My job was working for my husband.  My job was a key role in creating and managing the databases for our business with our oldest daughter (my step daughter) and her husband.  We have four workers to run a business that needs to support both families and I was backing out!  I kept arguing with God that I couldn’t be replaced.  That they needed me.  “How will the databases be created and maintained?” I asked.  God said, “That’s not your problem.  You obey and let me do the rest.”  And so, I did.  I obeyed.  My husband was shaken, but he is not one to question God and supported me in the decision.  My step daughter seemed relieved.  It was time for us to rebuild and strengthen our relationship on a personal level.  It was time for me to enjoy my grandchildren.  As a mother and a daughter, she understood and was also very encouraging and supportive.  My kids were excited.  You must realize that my younger six children have no memories of a healthy mom!  The six of them were born in a seven-year timespan.  My health crashed after the youngest entered the world with both of our lives teetering in the balance.  I gave six-weeks notice and taught my husband how to create and manage the databases (apparently I am easily replaceable—a good lesson in humility right there).  And today is the fourth Monday since beginning my new career doing the most important job I’ll ever have: homeschooling homemaker.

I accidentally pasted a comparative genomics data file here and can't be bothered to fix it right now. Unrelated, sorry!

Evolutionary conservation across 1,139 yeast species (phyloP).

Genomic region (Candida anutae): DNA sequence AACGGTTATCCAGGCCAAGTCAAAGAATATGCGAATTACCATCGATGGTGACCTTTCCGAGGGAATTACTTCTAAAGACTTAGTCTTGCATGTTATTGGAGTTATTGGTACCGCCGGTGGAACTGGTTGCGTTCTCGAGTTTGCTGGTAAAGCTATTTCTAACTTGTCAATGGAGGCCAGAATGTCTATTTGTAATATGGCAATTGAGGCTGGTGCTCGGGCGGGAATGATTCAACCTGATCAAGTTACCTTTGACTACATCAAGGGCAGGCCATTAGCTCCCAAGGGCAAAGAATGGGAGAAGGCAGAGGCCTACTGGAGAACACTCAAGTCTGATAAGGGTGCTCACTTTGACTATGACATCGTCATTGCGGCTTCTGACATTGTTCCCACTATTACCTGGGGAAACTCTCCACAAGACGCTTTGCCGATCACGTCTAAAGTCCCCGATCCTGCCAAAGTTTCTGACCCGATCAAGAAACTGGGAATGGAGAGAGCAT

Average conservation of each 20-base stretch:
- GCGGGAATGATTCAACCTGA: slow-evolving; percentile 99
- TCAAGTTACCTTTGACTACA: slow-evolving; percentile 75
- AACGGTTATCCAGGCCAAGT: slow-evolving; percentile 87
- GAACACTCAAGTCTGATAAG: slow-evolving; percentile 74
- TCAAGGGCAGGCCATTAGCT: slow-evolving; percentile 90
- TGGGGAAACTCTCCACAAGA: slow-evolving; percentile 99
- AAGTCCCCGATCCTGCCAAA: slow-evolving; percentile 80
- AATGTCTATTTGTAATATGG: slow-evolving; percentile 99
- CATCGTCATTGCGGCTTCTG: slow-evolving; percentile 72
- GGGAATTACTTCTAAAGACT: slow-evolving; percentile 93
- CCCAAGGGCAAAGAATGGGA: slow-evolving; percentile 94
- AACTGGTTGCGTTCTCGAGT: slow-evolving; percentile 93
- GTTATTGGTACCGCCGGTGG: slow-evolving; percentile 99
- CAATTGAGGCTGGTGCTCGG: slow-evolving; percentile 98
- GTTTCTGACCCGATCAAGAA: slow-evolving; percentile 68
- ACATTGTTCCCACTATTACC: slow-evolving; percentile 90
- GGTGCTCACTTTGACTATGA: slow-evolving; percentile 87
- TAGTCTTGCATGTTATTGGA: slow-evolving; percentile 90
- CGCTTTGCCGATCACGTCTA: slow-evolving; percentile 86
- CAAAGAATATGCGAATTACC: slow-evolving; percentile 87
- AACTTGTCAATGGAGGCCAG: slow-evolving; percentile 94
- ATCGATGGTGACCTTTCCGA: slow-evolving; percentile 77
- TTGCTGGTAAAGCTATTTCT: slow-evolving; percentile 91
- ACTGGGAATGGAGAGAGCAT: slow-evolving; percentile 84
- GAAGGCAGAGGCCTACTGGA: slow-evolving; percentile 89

When I talked to my husband about traveling the US, he wisely suggested I start with a week-long trip near home and work up from there.  Seeing that I have no experience in pulling a 30 foot camper, I wisely agreed.  Last week, I looked at the 10 day forecast and decided that it was a live or die opportunity.  If not now, when?  I packed over the weekend and Patrick drove us out to the campgrounds last night.  I cancelled all commitments and rescheduled appointments for the week.  And here I sit, surrounded in nature (I’m admiring a baby woodpecker only 20 feet away in an oak tree) with six very happy children.